Thursday, 01 Dec 2016 03:46 PM
President-elect Donald Trump used a Thursday announcement Carrier would keep its air-conditioning manufacturing plant in Indianapolis — saving 1,100 jobs — to declare "companies are not going to leave the United States any more without consequences."
"Not going to happen," Trump said to cheering employees at the plant, which Carrier said last year would be moved to Mexico. "It's not going to happen. We're losing so much.
"We like Mexico," he added. "I was there three months ago with the president of Mexico. Terrific guy, but we have to have a fair shake. We're not getting anything."
Carrier said it would not close its air-conditioning plant in Indianapolis after reaching a deal Tuesday with Trump, initially sparing 1,000 jobs. Trump announced the deal Wednesday.
"I'm pleased to announce that we have decided to keep Carrier in Indianapolis," Greg Hayes, chairman and CEO of United Technologies, Carrier's parent company, said at the start of Trump's announcement. "The plant will remain open and continue manufacturing operations here."
Hayes said 1,100 jobs — more than the initial number announced — would remain in the Hoosier State.
He added United Technologies would designate the plant a Center of Excellence for Gas-Furnace Production — investing $16 million over two years to "ensure that it remains a world-class manufacturing facility with the ability to compete globally."
Vice President-elect and Indiana Gov. Mike Pence declared "it's a renewed day for manufacturing in America.
"Today, America won," he continued. "And we have Donald Trump to thank."
Seth Martin, a Carrier spokesman, said Thursday that Indiana offered the company $7 million in tax incentives after negotiations with Trump's team to keep some jobs in the state.
In touting the deal, Trump praised company officials — saying they "stepped up" to make the effort successful.
"I did say one thing to the Carrier folks and the United Technologies folks," he continued. "I said the good will that you have engendered by doing this all over the world, frankly, but within our country — you watch how fast you'll make it up because so many people are going to be buying carrier air-conditioners."
He also reiterated campaign pledges to reduce business taxes to as low as 15 percent — from the current 35 percent — and roll back regulations he said have been crippling American companies.
"This is terrible for business," he said of the nation's high tax rate. "The regulations might be worse for you than the high taxes."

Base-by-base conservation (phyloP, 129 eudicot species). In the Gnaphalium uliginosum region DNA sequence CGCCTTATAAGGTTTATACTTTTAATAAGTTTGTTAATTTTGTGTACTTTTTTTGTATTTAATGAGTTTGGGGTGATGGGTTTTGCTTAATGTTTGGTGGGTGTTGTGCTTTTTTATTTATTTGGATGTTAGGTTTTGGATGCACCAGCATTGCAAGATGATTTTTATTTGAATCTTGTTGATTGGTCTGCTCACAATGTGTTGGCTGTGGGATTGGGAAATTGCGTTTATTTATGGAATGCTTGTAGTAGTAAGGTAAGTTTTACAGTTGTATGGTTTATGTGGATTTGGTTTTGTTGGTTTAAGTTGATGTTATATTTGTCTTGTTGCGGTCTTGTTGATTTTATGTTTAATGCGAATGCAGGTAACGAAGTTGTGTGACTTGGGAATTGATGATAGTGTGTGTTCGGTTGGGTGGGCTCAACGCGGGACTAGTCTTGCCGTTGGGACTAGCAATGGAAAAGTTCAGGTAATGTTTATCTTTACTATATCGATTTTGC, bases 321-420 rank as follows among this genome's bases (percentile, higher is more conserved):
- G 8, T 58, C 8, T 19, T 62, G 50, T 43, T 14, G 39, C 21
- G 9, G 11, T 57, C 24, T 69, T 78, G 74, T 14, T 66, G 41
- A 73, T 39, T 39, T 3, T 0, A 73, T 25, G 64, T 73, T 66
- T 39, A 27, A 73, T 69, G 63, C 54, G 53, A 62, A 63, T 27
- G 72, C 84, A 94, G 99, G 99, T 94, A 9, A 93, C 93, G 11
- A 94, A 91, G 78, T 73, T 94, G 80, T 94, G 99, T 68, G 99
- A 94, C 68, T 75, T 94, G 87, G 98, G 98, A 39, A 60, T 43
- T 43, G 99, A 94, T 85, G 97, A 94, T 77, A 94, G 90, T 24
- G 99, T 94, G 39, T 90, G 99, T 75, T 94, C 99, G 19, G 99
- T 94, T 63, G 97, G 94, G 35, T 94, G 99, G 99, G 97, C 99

The president-elect also slammed NAFTA — "and I don't have to mention who signed it anymore" — and declared "it will be changed.
"We have to bring our jobs back," Trump said. "We have to let other companies know that we'll do great things for business.
"You don't have to leave anymore. Your taxes will be at the very low end — and your unnecessary regulations will be gone.
"We need regulations for safety and environment and things, but most of the regulations are nonsense."
During the campaign, Trump threatened to impose sharp tariffs on companies that moved factories to Mexico. His advisers also have since promoted lower corporate tax rates to keep jobs in the U.S.
He repeated that pledge in Indianapolis, saying companies will be "taxed heavily at the border if they want to fire their people, leave, make their products in different countries — and then think they'll sell that product over the border."
Trump also thanked Pence for his work on the Carrier deal and dismissed criticism about negotiating directly with corporate officials to protect jobs.
"I think it's very presidential — and if it's not presidential, that's OK," Trump said. "That's OK, because I like doing it.
"We're going to have a lot of phone calls made to companies when they say they're thinking about leaving this country, because they're not leaving this country.
"They're not going to leave — and the workers can keep their jobs.
"They can leave from state to state and negotiate deals with different states, but leaving the country will be very, very difficult."
Carrier's reversal led a senator in Mexico to warn of "serious" implications for the company by not moving to the state of Nuevo Leon.
"The implications are very serious, not only for Nuevo Leon, but for Carrier," Sen. Marcela Guerra said Wednesday.
"The one who is going to suffer from this is the company . . . because their products are going to be more expensive."
Ooo! Mexico is mad! I'm so scared. We have Mexico upset with us. Lord Almighty what is we gonna do?
Can you believe the gall of this Senator Guerra? He's pissed off because an American company is saving their jobs for Americans instead of giving them to Mexicans. He'd sing a different tune if the situation was reversed.
Sure it's going to make products a little more expensive if Trump can keep companies from outsourcing, but on the other hand how can we afford to buy their stuff at all if we're out of work? Funny thing, no one ever seems to have an answer to that question.
If Obama had done things like this eight years ago, maybe we wouldn't have the unemployment problem that we have now.